SEOUL, May 10 (Xinhua) -- South Korea's employment grew slower on a year-over-year basis last month due to an economic slump, especially in the manufacturing industry, statistical office data showed Wednesday.
The number of those employed totaled 28,432,000 in April, up 354,000 from the same month of last year, according to Statistics Korea. It was a slower increase compared to the growth of 469,000 in March.
The lower expansion came as uncertainties escalated over the South Korean economy on the continued export fall and the interest rate hikes.
The country's export kept sliding for the seventh straight month through April amid the weaker demand for South Korean products, especially semiconductors.
The central bank began to tighten its monetary policy stance in August 2021, hiking its benchmark interest rate by 3.0 percentage points to 3.50 percent in January this year.
The number of jobs among manufacturers shrank 97,000 in April from a year earlier, continuing to decrease for the fourth successive month.
The number of jobs lost in the wholesale and retail, and construction sectors stood at 62,000 and 31,000 each.
Employment in the lodging and eatery, and the health and social welfare services sectors grew 171,000 and 148,000, respectively, on the back of the return to normalcy from the COVID-19 pandemic.
The elderly people led the overall job increase. Except for the employment among those in their 60s or higher, the March jobs declined compared to the same month of last year.
The number of jobs among those aged 60 or higher surged 442,000 in April from a year earlier, but the figures for those in their 20s and 40s retreated 116,000 and 22,000, respectively.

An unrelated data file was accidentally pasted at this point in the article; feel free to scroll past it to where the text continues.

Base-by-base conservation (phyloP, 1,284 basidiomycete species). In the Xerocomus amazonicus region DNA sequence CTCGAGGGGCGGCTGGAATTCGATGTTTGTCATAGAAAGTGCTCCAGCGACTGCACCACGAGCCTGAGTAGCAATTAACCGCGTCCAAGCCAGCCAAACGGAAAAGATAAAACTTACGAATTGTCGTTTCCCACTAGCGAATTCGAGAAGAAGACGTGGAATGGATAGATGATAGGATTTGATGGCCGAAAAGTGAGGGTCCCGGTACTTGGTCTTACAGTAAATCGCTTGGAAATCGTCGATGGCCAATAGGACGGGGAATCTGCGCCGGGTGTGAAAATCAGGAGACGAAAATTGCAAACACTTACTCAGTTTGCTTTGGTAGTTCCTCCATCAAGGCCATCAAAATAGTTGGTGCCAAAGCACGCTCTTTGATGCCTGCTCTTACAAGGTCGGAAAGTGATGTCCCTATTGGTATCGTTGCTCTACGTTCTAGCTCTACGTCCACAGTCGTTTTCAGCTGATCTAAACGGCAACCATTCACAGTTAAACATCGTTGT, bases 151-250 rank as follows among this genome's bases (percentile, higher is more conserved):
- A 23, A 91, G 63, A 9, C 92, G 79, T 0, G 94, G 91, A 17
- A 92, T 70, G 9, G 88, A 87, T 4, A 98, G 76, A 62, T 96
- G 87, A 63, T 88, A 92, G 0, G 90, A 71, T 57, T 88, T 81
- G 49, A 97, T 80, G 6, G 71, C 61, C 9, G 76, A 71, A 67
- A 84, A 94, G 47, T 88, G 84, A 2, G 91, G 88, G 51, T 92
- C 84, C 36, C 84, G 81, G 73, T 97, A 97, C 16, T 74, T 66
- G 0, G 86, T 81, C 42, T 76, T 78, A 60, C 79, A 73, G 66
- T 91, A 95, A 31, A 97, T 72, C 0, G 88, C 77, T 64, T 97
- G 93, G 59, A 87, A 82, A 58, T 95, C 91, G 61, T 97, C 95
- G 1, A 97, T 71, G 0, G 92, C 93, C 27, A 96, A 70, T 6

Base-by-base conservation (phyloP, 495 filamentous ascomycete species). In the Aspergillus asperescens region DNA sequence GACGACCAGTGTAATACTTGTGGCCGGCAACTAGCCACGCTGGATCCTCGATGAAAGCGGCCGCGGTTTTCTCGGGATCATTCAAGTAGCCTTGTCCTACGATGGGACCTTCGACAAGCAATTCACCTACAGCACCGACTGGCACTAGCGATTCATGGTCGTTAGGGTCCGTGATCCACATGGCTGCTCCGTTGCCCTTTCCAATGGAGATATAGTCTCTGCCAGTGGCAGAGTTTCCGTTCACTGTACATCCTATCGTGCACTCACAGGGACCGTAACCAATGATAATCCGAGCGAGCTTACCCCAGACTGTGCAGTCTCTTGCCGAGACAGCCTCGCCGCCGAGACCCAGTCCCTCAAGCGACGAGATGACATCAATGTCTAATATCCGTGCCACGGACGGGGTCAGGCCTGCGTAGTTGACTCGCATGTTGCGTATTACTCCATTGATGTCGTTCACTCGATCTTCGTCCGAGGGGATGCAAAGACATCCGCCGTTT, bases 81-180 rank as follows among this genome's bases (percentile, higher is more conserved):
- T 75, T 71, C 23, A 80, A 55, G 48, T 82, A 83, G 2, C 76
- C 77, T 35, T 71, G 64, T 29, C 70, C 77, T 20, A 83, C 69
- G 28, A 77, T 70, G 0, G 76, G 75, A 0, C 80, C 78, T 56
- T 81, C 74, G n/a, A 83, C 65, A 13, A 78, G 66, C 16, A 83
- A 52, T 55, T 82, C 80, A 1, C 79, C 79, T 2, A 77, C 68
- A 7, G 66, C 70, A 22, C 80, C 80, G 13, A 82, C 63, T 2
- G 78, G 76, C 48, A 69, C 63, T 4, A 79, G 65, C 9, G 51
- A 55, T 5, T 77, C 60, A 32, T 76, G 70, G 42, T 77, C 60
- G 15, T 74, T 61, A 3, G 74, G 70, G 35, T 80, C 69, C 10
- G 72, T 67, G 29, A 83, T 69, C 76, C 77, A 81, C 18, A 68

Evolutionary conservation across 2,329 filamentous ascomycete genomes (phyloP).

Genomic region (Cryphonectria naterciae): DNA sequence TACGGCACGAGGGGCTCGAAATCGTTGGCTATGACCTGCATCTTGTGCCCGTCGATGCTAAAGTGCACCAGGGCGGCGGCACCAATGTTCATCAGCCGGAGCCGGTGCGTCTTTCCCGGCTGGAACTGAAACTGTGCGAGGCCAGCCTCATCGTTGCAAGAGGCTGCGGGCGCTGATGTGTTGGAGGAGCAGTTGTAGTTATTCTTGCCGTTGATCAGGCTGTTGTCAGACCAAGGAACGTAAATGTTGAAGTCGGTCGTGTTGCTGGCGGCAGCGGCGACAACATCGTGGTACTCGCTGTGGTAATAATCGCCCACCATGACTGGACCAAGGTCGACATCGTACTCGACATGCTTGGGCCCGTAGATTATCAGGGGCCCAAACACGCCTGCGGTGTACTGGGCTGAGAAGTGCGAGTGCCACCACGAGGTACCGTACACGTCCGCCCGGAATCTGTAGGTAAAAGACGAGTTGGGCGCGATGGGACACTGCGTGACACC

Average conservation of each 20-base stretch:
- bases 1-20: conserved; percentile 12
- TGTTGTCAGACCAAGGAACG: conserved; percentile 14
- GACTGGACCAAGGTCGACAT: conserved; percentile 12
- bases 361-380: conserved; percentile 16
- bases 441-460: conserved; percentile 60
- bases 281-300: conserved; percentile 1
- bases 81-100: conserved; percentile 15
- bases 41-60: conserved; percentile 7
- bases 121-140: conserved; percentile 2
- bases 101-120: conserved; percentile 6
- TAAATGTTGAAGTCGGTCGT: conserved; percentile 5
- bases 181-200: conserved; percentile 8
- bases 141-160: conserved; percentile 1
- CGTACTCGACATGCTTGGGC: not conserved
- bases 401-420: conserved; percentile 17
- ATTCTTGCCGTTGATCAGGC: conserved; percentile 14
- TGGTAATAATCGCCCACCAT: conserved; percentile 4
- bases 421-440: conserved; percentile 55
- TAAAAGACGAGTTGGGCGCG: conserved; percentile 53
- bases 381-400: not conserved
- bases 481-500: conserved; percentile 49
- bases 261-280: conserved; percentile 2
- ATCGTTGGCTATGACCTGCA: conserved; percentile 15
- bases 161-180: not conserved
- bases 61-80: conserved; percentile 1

The number of regular employees climbed 464,000, but the readings for irregular workers and daily laborers shrank 100,000 and 76,000 last month.
The number of the self-employed who hired workers increased 55,000, and the figure for the self-employed without employees gained 56,000 in March.
Employment rate for those aged 15 or higher rose 0.6 percentage points over the year to 62.7 percent in April, and the OECD-method hiring rate for those aged 15-64 went up 0.6 percentage points to 69.0 percent.
The number of those unemployed came in at 804,000 in April, down 59,000 from a year earlier. The jobless rate declined 0.2 percentage points to 2.8 percent.
The expanded jobless rate slipped 1.8 percentage points to 9.1 percent last month, and the rate for those aged 15-29 slumped 2.4 percentage points to 17.5 percent.
The official unemployment rate gauges those who are immediately available for work but failed to get a job for the past four weeks despite efforts to seek a job actively.
The expanded jobless rate, called labor underutilization indicator, adds those discouraged from searching for a job, those who work part-time against their will to work full-time, and those who prepare to get a job after college graduation to the official unemployment rate.
The economically inactive population, unwilling to seek a job and remaining unemployed, went down 156,000 over the year to 16,135,000 in April.
The reading for discouraged job seekers diminished 107,000 to 324,000 last month.
The number of the "take-a-rest" group, who replied that they took a rest during a job survey period, gained 133,000 to 2,351,000.
The take-a-rest group is considered important as it can include those who are too discouraged to seek a job for an extended period. ■